With Island Dance opening this week, social distancing, and safe practice are part of the dance school’s protocol.
“Island Dance has it all set up,” Jennifer Thrasher said. “All students are screened for temperature, they wear masks. Depending on the size of the room, there are six to 15 students in a class, six to 10 feet apart. They social distance. Pretty much all girls are in the same level. For kids who can’t come in to dance, we Zoom from home, which we did from March to June. I Zoomed my gymnastics classes from home. We were able to come up with a strategy. My daughter did her ballet in her room. Parents were amazing who helped their kids get set up. Dance is such an important part of life. Parents and kids said, ‘I’ll find any way to make this happen.’ Island Dance was able to cut flooring pieces for girls on point shoes to use. Charlene Brown and her daughter, Jamee Pitts, who own Island Dance, really made accommodations. For me and my daughter it is a lifesaver. Still her lifesaver.”
Char Brown said this year’s performance will include WIDT’s ‘company girls,’ dancers who train on a preprofessional level, as well as a few adult community dancers.
“We are in the casting phase now,” Char said. “We plan on starting rehearsals in the mid-September and they run through Nov. 15. Then we will film the production. This year because we can’t perform as usual, we felt it was important to have the dancers look forward to a reason to train. Filming this Nutcracker will be a different experience.”
Brittany Falso is one of the teachers for the company dancers with WIDT and as mentioned, co-artistic director with Char Brown. Brittany explained the role she shares with Char: “In a nutshell, an artistic director plans the season for the company. We produce all the performances and all that it entails (contracting choreographers, lighting designers, stage crew, etc.). We also travel to a dance festival and other performance opportunities off-island and often spend time in different states. Our goal is to facilitate an enriching experience for these dancers that will carry over into their futures. We write girls’ recommendation letters to help with scholarships. Whether they go on to dance programs in college or being a part of something else, WIDT gives them an experience unlike anything else here on Whidbey.”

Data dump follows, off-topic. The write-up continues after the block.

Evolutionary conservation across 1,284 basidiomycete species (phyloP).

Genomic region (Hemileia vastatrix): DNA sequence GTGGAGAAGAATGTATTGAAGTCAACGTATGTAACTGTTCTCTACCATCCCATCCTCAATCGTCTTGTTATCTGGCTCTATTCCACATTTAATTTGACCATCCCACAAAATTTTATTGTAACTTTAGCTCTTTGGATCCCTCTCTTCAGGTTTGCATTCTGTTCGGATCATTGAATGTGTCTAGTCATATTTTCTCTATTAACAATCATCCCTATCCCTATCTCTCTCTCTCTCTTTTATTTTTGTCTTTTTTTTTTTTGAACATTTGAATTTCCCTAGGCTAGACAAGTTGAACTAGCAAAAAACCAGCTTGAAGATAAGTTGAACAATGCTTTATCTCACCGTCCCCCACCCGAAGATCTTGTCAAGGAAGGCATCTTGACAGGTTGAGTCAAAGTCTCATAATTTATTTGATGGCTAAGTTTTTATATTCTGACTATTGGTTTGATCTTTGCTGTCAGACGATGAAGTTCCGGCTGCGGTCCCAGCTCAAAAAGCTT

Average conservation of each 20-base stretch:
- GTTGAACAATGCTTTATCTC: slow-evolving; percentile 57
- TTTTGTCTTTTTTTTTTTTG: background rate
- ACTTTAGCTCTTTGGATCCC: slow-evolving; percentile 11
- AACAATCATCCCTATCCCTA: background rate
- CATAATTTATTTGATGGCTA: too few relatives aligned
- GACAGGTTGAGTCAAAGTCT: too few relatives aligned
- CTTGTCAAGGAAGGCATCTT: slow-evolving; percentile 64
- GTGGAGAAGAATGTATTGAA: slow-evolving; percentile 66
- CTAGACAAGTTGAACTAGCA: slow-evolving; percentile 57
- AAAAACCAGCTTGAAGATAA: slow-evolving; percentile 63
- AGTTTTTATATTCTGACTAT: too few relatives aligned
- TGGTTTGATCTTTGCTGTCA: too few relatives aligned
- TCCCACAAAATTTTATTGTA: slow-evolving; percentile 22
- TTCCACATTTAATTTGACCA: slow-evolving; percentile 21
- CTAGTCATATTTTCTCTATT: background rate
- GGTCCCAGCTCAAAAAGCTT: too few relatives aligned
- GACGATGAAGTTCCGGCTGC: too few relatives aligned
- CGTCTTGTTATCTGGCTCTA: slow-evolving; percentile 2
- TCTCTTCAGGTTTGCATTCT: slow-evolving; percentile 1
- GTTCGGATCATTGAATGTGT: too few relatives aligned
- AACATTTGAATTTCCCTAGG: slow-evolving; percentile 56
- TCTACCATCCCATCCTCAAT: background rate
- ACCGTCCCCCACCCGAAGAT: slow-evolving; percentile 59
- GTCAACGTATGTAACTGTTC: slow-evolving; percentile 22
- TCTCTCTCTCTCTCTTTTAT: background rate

To learn more about the virtual Nutcracker production this winter, visit this website.
This Is Whidbey was founded by Kate Poss for readers who are interested in cultivating our island’s quality of life, including its land, sea, and air; its people, plants, and animals; and the bodies, minds, and spirits of its inhabitants. You may know Kate from her work in island libraries through May of 2016. Her background includes a career in newspaper reporting in Los Angeles for various weeklies and dailies, including The Los Angeles Times. She was a frequent contributor to the online Whidbey Life Magazine and still writes for the biannual print magazine.
Stories are highlighted by David Welton’s excellent photography. David is a retired physician who was a staff photographer for Whidbey Life Magazine since its early days. His work has also appeared in museums, art galleries, newspapers, regional and national magazines, books, nonprofit publicity, and on the back of the Whidbey Sea-Tac Shuttle!